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Re: Proposal for new HTTP 1.1 authentication scheme

From: Foteos Macrides <MACRIDES@sci.wfbr.edu>
Date: Fri, 12 Dec 1997 12:49:35 -0500 (EST)
To: Ronald.Tschalaer@psi.ch
Cc: http-wg%cuckoo.hpl.hp.com@hplb.hpl.hp.com
Message-Id: <01IR34WN19820006Y4@SCI.WFBR.EDU>
Ronald.Tschalaer@psi.ch (Life is hard... and then you die.) wrote:
>> >    domain
>> >      A space-separated list of URIs, as specified in RFC XURI [7]. The
>> >      intent is that the client could use this information to know the set
>> >      of URIs for which the same authentication information should be sent.
>> >      The URIs in this list may exist on different servers. If this keyword
>> >      is omitted or empty, the client should assume that the domain
>> >      consists of all URIs on the responding server with paths at or deeper
>> >      than the depth of the last symbolic element in the path field of the
>> >      Request-URI.
>> >
>> What does "last symbolic element in the path field of the Request-URI" mean?
>
>Maybe an example is best. Assume the Request-URI is
>"http://somewhere/the/path/index.html" then you want to to talk about all
>URIs with a prefix of "http://somewhere/the/path/", i.e. the scheme, the
>site component and the path component of the Request-URI minus any trailing
>segment. I assumed "symbolic element" to refer to "/".

	Your example is correct, but "symbolic elements" refers to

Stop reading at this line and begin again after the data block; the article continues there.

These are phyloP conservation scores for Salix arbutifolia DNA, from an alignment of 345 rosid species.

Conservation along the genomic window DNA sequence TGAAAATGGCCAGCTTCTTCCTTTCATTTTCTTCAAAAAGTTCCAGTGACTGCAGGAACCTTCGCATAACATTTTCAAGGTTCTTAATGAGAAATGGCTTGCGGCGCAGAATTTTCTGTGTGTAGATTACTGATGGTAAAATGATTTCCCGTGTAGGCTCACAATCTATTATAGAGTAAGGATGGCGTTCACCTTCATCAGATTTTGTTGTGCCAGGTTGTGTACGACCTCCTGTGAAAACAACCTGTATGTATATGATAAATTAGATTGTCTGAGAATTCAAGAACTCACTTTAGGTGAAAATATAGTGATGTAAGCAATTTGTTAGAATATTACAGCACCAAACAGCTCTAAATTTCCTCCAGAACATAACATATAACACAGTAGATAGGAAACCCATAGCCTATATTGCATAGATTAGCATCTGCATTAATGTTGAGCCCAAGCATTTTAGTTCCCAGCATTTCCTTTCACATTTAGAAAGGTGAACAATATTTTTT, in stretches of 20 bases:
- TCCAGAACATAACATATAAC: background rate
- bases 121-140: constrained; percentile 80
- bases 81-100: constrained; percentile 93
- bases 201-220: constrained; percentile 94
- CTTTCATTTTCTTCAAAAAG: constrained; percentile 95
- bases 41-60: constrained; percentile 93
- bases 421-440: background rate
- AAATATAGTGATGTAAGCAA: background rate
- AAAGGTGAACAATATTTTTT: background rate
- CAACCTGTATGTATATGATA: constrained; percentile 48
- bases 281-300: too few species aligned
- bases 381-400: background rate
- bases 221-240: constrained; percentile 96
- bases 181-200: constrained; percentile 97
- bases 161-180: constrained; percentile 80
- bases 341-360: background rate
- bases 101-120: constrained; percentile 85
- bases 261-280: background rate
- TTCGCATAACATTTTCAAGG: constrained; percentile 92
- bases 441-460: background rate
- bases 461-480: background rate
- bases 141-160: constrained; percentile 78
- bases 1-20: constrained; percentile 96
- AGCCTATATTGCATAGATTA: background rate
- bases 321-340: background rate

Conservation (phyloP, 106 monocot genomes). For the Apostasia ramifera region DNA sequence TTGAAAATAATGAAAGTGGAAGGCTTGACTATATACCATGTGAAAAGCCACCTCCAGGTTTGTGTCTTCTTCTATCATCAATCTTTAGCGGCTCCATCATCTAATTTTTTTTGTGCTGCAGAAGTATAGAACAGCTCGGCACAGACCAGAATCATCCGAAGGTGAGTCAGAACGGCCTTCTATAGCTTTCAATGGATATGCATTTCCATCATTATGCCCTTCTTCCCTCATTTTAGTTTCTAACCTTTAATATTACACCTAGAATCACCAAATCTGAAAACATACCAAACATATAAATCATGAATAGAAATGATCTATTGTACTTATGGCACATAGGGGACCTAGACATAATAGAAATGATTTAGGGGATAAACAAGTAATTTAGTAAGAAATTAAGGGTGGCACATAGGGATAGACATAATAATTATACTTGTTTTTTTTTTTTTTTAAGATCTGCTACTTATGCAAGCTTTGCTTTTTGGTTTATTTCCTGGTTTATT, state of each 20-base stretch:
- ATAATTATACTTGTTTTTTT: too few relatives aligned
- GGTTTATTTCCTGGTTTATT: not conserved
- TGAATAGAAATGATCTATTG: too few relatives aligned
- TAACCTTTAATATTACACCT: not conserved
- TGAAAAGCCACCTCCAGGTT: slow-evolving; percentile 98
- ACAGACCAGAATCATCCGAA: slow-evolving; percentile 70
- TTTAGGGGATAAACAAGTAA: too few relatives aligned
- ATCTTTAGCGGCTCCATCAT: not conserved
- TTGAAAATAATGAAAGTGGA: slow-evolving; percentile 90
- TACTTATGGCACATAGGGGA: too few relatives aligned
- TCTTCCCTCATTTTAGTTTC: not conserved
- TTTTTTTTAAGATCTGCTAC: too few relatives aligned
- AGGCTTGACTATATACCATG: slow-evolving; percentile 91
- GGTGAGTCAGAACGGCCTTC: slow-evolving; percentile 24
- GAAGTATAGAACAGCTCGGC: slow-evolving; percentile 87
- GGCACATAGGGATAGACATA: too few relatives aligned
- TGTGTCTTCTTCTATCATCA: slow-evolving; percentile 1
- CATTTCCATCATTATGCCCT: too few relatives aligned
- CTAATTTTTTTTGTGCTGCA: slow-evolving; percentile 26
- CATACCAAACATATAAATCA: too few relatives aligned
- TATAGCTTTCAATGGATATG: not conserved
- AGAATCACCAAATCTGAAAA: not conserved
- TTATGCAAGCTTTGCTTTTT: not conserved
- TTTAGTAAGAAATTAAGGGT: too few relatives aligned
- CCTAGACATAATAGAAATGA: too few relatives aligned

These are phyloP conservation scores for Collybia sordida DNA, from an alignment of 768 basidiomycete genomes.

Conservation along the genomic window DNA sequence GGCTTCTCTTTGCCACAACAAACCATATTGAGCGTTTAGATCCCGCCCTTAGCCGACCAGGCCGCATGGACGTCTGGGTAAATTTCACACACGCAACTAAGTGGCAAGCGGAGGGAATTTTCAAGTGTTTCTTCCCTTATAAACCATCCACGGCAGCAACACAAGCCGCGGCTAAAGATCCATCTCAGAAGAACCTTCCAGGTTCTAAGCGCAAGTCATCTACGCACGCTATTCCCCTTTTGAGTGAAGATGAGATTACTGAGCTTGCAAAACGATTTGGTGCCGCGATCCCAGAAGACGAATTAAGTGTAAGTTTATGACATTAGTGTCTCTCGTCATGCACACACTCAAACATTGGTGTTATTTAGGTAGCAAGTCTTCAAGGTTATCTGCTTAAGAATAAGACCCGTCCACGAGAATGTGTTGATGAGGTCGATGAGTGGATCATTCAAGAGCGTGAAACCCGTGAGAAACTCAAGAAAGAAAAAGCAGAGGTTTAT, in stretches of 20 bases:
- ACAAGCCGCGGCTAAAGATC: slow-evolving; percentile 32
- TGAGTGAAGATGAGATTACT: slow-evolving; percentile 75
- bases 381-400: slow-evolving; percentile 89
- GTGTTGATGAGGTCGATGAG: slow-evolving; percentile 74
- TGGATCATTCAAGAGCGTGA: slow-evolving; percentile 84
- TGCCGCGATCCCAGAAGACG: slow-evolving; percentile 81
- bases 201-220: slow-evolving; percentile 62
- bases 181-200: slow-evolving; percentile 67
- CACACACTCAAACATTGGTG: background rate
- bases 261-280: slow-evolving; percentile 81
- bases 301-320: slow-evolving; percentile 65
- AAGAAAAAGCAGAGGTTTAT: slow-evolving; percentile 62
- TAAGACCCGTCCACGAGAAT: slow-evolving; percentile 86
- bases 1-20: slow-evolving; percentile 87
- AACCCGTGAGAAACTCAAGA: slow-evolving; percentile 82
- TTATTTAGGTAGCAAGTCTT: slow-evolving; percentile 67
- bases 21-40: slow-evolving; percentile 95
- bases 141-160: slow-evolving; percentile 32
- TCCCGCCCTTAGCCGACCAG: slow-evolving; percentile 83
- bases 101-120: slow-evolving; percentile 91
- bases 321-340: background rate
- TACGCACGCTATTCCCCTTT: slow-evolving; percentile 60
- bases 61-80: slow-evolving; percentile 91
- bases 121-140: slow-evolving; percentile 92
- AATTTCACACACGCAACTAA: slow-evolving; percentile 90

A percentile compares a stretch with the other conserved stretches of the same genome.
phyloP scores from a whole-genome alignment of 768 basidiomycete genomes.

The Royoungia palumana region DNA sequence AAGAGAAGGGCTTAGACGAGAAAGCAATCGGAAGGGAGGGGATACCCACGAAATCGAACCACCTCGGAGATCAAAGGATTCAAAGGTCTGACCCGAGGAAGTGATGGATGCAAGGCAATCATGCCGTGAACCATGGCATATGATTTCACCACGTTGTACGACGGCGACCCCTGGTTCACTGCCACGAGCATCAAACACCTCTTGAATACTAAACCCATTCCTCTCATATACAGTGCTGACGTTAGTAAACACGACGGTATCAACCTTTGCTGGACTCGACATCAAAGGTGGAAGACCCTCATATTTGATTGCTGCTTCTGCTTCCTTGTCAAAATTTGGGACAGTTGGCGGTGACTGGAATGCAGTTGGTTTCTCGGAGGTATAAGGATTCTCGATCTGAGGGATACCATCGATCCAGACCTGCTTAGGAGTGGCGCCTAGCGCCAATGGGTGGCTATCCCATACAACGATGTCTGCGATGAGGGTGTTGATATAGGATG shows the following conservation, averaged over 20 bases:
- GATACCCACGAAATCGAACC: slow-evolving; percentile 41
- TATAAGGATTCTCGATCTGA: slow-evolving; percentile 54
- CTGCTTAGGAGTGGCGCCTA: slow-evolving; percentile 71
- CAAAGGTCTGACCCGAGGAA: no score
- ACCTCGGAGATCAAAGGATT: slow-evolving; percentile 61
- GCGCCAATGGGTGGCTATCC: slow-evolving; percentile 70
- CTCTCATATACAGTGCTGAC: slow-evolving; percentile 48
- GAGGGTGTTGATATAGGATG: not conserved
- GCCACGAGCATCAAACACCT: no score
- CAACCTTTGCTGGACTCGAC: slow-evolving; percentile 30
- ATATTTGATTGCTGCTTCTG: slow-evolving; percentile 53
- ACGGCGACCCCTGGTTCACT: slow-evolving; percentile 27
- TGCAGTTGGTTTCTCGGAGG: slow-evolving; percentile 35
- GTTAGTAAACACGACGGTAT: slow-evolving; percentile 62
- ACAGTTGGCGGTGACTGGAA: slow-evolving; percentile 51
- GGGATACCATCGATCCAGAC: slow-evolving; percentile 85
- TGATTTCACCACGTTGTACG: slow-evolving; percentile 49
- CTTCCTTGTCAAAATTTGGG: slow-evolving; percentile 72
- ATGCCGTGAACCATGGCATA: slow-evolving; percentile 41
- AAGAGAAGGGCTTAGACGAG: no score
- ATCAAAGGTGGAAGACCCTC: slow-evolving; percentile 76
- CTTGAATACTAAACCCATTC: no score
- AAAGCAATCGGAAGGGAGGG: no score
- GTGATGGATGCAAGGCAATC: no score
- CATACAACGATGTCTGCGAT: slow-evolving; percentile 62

the "substrings in a URL path that comprise a hierarchy delimited
by slashes".  They are symbolic because the server's configuration
file normally maps them appropriately for the platform's physical
file system, whereas the URL paths, themselves, have a platform
independent syntax.  The "last symbolic element" in a Request-URI
such as  http://somewhere/the/path/  is a zero-length substring
following the last slash, which by convention is interpreted as a
"symbol" for the configured index filename, or for a directory
listing if allowed by the server and the configured index filename
is not found.  The logic is homologous to that for resolving
partial references versus a base URL.  The "template" terminology
used originally, when Ari was developing Basic authentication for
the CERN server, may be more clear, but didn't catch on.  The
"template" is everything up to the last slash of the path (or
implied lead slash for an http(s) Request-URI with no explicit
path), and anything which has that as a prefix is considered to
be in the protection space specified by the realm value.  You're
basically suggusting that the items in a "domain" list should be
considered "templates" (prefixes) for (symbolic) protection spaces,
and that the default is to use a "template" derived from the
Request-URI.

	I'm not sure how well that would work in conjunction with
nounce handing, and other aspects of Digest authentication which
are more complicated than Basic, but agree with you that most
implementors would like it to be as "drop in" as possible with
respect to existing Basic implementations.

				Fote

=========================================================================
 Foteos Macrides            Worcester Foundation for Biomedical Research
 MACRIDES@SCI.WFBR.EDU         222 Maple Avenue, Shrewsbury, MA 01545
=========================================================================
Received on Friday, 12 December 1997 09:55:56 EST

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